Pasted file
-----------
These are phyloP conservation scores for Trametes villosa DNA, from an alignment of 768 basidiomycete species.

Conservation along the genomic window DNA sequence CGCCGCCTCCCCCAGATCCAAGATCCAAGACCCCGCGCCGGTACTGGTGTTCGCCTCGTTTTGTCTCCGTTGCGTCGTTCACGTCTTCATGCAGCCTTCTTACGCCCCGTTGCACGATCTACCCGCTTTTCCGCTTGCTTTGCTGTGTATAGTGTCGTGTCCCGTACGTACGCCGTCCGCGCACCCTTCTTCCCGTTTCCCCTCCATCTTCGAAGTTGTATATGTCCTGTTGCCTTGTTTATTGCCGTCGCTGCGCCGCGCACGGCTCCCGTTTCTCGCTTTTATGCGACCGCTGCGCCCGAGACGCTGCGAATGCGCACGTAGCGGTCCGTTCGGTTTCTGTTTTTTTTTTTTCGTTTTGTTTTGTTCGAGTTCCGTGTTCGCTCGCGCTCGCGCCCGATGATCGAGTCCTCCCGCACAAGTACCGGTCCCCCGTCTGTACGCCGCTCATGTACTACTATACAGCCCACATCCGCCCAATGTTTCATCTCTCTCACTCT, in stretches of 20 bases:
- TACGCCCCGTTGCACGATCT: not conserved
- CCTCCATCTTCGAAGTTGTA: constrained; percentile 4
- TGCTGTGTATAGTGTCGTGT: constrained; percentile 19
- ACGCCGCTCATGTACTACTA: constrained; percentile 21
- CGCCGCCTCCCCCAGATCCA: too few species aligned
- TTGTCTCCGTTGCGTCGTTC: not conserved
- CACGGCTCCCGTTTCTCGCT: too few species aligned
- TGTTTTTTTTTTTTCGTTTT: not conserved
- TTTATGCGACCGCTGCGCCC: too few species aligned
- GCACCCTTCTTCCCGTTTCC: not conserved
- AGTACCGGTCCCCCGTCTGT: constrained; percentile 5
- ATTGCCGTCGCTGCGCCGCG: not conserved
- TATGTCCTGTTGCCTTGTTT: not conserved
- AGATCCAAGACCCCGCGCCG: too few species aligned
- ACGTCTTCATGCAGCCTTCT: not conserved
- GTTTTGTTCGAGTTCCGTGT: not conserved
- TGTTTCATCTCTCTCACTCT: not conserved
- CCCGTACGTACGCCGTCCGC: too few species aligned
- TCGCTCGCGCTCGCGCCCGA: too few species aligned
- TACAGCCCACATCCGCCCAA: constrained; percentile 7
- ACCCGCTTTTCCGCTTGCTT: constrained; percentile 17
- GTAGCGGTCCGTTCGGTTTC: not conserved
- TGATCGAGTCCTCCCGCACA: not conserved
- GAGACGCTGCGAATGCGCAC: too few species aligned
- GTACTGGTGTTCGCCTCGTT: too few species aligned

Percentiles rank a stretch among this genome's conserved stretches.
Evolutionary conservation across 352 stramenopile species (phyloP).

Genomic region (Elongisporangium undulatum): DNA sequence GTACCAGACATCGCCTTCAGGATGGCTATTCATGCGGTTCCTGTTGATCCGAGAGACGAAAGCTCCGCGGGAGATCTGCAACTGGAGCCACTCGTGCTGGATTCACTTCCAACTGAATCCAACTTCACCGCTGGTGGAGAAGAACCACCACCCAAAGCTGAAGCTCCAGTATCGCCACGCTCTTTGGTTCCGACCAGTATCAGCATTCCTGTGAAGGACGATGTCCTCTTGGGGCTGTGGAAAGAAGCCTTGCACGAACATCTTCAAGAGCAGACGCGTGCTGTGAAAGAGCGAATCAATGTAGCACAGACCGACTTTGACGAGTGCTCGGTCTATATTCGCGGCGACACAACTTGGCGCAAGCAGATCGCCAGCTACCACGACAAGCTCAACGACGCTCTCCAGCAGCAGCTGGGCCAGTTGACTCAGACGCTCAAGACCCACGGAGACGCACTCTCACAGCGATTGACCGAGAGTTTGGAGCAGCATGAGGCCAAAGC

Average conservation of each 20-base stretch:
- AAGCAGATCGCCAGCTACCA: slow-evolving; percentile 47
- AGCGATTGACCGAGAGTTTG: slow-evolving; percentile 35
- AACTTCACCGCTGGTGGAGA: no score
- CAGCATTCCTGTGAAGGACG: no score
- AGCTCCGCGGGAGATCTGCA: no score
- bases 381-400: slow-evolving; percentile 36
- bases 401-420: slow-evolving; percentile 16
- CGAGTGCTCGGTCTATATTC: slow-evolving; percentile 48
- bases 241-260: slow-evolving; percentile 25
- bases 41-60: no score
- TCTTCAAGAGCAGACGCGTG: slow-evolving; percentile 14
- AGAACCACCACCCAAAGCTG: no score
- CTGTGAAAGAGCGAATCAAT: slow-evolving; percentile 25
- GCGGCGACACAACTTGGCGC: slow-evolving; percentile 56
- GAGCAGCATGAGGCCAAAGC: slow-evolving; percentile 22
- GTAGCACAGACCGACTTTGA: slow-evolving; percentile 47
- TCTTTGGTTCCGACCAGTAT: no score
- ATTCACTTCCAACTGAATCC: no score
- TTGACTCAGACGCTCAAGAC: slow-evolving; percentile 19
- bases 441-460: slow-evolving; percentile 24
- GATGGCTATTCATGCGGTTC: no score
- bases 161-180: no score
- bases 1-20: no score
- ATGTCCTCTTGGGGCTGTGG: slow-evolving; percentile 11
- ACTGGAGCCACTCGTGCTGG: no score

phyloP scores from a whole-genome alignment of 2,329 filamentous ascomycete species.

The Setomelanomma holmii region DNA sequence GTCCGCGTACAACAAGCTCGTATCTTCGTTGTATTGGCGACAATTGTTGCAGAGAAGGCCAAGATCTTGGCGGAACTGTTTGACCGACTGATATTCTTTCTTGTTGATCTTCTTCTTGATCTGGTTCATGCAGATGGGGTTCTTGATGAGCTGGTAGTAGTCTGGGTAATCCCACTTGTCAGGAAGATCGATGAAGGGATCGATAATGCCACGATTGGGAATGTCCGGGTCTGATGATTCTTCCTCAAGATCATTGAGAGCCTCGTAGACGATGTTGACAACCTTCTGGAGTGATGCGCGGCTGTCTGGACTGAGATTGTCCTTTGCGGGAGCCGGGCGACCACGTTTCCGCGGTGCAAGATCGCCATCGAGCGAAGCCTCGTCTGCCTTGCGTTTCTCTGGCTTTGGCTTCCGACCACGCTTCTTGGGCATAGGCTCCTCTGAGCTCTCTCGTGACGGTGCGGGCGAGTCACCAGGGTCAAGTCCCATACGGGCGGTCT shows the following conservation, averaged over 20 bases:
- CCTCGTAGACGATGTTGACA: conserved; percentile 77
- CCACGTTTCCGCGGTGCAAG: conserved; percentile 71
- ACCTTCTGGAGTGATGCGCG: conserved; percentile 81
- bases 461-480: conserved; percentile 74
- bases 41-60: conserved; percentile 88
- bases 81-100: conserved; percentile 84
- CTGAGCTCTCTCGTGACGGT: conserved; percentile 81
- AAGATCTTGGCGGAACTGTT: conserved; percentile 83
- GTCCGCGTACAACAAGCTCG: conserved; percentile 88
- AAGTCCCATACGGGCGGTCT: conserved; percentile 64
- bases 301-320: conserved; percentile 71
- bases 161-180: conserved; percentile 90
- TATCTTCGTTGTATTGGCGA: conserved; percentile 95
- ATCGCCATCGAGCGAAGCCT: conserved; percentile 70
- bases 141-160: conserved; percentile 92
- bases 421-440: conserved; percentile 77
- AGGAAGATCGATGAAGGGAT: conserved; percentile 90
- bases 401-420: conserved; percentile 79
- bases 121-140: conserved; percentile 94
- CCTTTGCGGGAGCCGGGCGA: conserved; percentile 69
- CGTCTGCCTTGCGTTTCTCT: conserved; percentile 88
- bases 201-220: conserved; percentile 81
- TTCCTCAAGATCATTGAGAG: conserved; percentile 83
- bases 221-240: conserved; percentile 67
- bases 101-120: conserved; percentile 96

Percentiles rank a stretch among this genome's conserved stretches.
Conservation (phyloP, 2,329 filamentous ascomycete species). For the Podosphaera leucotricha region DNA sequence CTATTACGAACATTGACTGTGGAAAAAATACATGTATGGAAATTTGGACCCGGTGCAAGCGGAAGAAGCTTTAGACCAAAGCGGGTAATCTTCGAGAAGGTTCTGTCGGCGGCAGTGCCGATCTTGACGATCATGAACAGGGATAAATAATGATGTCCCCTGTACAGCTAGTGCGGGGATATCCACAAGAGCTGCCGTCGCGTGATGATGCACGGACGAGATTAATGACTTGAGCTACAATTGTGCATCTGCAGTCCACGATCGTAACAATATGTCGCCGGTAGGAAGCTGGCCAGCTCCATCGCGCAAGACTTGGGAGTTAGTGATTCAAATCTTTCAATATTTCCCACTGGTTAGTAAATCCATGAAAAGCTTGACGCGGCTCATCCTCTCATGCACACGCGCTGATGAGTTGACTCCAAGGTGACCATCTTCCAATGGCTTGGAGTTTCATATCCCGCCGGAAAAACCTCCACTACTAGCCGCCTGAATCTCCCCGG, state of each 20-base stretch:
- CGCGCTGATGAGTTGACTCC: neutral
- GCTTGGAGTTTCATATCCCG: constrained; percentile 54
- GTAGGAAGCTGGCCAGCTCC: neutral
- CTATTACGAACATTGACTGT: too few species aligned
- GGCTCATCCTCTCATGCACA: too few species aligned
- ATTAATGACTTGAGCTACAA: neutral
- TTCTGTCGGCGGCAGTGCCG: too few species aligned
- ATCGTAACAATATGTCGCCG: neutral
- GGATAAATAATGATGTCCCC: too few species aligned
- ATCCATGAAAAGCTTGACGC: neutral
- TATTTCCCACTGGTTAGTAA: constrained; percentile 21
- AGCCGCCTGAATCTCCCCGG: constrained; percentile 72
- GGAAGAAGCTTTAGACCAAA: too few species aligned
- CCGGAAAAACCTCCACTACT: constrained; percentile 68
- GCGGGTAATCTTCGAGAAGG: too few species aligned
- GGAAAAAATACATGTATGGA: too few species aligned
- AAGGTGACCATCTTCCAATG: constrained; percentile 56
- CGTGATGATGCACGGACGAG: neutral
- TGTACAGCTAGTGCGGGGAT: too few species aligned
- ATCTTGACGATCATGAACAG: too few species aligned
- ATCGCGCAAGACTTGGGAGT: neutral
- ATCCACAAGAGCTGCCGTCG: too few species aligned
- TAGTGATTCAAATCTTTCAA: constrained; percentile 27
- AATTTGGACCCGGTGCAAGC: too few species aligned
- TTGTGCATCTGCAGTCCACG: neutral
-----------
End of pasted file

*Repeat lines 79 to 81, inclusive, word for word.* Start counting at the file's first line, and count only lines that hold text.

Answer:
- CGTCTGCCTTGCGTTTCTCT: conserved; percentile 88
- bases 201-220: conserved; percentile 81
- TTCCTCAAGATCATTGAGAG: conserved; percentile 83